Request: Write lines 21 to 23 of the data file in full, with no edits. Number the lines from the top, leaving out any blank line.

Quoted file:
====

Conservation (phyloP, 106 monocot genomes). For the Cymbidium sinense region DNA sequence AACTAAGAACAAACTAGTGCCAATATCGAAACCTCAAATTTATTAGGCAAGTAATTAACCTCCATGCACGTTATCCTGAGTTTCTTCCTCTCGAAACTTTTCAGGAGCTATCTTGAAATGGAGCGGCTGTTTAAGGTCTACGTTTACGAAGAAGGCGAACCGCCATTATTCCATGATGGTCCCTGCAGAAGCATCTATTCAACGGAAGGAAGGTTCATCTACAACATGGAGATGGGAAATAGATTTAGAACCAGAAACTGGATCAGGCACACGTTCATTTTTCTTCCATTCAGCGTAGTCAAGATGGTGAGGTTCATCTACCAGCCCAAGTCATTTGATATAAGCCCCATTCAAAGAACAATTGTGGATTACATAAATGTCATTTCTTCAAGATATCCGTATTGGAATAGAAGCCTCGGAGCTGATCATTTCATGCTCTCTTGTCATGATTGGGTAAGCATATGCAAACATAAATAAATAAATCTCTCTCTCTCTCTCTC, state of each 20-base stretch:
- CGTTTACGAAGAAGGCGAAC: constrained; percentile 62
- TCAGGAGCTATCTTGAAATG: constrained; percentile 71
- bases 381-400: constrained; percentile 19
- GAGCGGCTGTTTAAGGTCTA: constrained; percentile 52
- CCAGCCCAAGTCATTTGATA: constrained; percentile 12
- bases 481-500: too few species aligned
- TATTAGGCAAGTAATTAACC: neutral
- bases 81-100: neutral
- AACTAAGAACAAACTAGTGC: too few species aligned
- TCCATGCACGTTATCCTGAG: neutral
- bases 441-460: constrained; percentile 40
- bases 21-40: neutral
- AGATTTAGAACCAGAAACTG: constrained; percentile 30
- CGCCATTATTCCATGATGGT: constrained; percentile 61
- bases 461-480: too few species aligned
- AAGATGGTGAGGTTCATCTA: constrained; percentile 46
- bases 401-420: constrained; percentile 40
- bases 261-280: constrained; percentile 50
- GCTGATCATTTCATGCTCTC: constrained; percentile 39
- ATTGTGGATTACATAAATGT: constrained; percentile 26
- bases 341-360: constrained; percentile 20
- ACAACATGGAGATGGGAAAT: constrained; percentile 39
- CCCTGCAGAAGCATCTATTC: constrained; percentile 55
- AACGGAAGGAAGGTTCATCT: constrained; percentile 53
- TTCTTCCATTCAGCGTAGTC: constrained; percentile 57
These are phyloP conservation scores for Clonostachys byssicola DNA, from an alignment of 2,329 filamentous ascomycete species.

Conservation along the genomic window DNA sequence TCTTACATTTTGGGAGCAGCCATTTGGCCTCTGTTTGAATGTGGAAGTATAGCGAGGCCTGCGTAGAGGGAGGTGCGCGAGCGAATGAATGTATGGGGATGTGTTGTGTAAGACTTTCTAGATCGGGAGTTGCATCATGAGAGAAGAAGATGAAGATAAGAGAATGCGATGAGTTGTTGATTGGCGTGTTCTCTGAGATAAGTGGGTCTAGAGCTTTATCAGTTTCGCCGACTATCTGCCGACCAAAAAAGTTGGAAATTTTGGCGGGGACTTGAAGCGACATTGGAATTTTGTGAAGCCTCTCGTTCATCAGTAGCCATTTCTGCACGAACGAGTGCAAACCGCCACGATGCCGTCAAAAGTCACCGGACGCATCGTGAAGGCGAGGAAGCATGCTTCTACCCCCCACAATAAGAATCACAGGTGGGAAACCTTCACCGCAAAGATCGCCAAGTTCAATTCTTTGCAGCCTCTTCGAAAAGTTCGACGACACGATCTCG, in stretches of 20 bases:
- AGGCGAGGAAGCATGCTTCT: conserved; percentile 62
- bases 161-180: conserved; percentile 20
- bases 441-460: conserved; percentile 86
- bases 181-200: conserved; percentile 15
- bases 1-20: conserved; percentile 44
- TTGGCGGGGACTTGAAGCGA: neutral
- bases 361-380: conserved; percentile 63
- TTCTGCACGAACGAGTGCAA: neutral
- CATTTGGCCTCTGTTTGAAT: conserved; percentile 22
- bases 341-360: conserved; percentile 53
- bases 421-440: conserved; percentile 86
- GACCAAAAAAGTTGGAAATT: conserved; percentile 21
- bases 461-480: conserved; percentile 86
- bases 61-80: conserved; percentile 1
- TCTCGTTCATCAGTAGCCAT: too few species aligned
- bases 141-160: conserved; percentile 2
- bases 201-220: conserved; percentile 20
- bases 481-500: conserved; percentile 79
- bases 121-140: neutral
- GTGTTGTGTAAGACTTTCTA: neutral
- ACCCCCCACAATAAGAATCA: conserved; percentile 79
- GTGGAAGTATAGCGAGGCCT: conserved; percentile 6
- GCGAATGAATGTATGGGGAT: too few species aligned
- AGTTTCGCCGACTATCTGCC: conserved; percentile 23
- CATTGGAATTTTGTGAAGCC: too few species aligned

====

- ATTGTGGATTACATAAATGT: constrained; percentile 26
- bases 341-360: constrained; percentile 20
- ACAACATGGAGATGGGAAAT: constrained; percentile 39